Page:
Baltimore County

Burning questions: ATF sets Ellicott City home on fire to train investigators

Through cameras installed in the walls, the investigators watched the blaze from its beginning, starting slowly on a pillow cushion before spreading quickly to the couch and the floor.

The temperature in the room rose until the flashover point, when the blaze was no longer a fire in a room but rather a room on fire — everything in it ignited due to the heat. Flames and smoke filled the room. The picture went dark.

This was the second training fire held on the campus of the Sheppard Pratt psychiatric facility on College Avenue in Ellicott City. This one, held Monday, was designed not for firefighters, however, but for those who arrive after the flames are out.

"It's less about learning how to fight a fire and more about learning how to investigate a fire after the fact," said Special Agent David Cheplak, a spokesman for the federal Bureau of Alcohol, Tobacco, Firearms and Explosives.

A month ago, Howard County firefighters had received real-world experience, practicing putting out fires in a rancher-style home and watching how flames and smoke can behave. A second such exercise was scheduled at an unused two-story house on the campus, but it would have taken too much work to get ready, including stripping away multiple layers of carpet and taking paneling off walls, according to Eric Proctor, a battalion chief with the county Department of Fire and Rescue Services.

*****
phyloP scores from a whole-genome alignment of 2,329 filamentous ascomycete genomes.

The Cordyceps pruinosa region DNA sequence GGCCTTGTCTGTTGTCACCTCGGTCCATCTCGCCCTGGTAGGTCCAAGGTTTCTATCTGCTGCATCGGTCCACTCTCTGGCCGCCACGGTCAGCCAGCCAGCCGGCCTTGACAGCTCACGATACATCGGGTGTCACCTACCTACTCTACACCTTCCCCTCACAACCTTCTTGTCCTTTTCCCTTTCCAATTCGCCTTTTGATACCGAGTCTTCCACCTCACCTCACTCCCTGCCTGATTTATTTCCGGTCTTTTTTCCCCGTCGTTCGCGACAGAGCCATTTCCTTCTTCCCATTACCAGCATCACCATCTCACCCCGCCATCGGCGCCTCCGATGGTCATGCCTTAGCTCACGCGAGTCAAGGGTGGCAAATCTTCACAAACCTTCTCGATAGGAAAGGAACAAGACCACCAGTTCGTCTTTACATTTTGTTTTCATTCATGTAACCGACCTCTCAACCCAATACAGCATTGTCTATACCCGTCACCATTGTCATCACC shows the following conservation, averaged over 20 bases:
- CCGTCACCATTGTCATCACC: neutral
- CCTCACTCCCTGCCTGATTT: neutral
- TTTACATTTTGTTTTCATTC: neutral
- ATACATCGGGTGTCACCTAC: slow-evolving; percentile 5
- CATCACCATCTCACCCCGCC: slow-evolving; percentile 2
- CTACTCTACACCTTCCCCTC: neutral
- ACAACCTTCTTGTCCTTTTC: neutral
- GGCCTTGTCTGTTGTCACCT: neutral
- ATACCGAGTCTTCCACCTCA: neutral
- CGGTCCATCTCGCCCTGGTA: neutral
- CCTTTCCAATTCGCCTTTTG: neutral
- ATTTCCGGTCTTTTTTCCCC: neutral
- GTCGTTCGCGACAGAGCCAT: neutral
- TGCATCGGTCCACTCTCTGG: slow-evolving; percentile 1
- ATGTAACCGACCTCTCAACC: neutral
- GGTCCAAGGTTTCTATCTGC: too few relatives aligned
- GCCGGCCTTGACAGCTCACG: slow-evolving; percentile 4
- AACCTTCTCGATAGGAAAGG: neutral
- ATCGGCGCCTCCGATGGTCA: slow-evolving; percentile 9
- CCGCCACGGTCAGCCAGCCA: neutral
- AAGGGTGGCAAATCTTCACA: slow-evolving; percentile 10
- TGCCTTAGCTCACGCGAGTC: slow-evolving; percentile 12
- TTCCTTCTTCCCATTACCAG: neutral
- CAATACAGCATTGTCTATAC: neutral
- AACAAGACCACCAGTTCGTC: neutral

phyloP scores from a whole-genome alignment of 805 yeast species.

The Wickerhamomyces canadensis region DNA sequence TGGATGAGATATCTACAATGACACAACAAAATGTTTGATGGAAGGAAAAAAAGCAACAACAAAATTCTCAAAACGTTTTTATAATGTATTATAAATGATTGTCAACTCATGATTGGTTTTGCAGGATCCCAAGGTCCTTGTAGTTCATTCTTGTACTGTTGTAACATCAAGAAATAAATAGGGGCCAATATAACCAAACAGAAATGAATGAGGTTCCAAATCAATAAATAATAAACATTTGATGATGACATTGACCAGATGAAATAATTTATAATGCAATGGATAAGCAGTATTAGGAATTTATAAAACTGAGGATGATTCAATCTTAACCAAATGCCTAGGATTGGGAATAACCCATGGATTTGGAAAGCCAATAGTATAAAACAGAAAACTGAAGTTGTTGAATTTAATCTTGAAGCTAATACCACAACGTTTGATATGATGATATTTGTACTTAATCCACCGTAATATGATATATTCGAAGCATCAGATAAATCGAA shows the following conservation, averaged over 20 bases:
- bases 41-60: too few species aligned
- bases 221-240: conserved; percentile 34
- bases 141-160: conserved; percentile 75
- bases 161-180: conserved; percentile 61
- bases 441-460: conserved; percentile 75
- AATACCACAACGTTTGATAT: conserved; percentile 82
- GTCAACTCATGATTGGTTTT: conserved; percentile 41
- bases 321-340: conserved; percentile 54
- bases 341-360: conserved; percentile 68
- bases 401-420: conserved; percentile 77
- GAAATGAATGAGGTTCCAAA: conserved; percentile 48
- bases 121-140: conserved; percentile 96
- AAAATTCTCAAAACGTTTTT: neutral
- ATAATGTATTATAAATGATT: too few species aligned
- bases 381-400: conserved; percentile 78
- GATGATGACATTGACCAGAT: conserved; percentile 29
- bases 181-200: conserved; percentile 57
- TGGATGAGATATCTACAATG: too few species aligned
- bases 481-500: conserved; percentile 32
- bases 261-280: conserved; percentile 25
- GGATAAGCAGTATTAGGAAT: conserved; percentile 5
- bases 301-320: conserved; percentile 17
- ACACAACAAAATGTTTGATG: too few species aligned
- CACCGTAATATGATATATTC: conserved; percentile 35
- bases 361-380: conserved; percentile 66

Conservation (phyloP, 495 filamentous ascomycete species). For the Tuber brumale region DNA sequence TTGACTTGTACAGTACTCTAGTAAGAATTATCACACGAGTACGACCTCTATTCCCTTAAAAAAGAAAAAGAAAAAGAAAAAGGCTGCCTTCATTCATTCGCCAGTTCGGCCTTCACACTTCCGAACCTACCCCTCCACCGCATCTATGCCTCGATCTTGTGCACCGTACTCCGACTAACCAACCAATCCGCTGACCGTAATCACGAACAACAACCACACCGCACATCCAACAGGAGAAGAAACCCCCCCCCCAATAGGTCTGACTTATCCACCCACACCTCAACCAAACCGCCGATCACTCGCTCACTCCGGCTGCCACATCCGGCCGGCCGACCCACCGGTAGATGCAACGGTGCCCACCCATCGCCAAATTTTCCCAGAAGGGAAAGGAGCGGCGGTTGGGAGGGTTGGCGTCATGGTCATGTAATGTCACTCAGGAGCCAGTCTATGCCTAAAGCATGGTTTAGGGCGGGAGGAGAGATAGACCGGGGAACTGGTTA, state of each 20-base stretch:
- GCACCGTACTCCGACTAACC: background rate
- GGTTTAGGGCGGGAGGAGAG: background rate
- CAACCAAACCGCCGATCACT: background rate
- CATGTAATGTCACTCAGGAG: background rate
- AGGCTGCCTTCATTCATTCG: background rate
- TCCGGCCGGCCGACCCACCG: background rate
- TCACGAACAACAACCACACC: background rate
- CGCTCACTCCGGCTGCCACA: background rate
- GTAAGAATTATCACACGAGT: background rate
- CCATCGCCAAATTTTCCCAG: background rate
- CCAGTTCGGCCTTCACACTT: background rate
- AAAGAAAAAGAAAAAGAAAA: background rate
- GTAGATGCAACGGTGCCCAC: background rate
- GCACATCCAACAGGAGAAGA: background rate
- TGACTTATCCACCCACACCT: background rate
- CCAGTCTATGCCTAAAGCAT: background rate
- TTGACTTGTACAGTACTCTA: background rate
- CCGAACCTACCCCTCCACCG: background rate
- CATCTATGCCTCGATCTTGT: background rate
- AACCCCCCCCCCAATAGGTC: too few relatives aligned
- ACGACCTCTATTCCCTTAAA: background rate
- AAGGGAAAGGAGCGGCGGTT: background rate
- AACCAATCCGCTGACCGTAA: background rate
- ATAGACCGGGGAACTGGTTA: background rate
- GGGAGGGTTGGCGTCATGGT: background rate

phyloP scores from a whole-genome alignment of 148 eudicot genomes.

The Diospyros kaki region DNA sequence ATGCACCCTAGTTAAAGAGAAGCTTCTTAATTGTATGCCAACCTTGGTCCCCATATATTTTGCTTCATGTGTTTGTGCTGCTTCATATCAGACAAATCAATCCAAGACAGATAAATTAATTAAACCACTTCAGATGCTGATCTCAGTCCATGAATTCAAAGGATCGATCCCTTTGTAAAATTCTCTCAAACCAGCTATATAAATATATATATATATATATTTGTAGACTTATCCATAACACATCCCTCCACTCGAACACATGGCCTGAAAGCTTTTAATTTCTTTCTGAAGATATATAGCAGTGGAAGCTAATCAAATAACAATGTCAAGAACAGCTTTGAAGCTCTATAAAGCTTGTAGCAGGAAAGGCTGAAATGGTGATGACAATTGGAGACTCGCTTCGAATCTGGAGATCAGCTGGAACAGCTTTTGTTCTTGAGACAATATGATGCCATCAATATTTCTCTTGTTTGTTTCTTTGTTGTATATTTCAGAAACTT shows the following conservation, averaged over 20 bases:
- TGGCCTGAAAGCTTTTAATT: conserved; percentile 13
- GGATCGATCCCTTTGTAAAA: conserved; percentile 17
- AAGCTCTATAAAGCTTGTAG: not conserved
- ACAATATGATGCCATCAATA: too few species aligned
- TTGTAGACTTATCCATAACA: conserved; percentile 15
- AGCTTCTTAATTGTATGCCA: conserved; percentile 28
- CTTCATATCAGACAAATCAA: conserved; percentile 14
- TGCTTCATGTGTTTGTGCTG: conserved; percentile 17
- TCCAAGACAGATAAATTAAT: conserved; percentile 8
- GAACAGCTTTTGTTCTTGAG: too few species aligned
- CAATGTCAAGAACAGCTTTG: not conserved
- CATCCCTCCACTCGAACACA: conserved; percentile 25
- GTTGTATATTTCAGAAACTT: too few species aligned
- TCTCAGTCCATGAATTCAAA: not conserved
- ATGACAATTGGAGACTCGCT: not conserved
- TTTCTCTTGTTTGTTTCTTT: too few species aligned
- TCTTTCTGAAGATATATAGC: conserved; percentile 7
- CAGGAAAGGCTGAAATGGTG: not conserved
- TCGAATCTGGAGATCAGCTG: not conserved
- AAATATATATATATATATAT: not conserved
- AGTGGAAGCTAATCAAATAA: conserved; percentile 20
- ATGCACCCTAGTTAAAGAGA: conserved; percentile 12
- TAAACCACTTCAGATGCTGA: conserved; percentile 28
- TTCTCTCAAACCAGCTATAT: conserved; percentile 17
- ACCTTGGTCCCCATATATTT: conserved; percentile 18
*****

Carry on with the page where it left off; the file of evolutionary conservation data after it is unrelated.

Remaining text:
But the ATF could still use it, and their training exercise would, in turn, benefit others.

Photos and videos recorded the event, and data was measured by devices inside the home. Information from the exercise will be used in fire investigation classes, held six times a year at the National Fire Academy.

The students will use the data from the exercise to better understand what to look for when working cases, which is often done alongside local fire departments.

"When they go to a scene, they have to look at all the variables and all the facts," said Eric Pena, a senior special agent and certified fire investigator with the ATF's fire research laboratory in Beltsville.

Agents concocted a scenario for this blaze: Four people had been in the home. A man made it out alive, but his wife died in a rear bedroom that had its door open. Their infant child also died in a room with its door cracked open. The man's brother survived, escaping through the back door.

The survivors gave conflicting statements to investigators.

"The investigation is whether they [the victims] were killed intentionally or accidentally," Cheplak said.

The classes will receive photos from the scene, witness statements and an investigator's report on the origin and cause of the fire.

The flames and smoke soon began to billow from the eaves of the home, then burst out a second-story window, a large cloud of gray pouring forth. Firefighters on the scene extinguished the fire, allowing the investigation to begin.

The house is scheduled to be burned to the ground on Tuesday, and the rubble will be removed. But the lessons of what happened in this home won't be forgotten.


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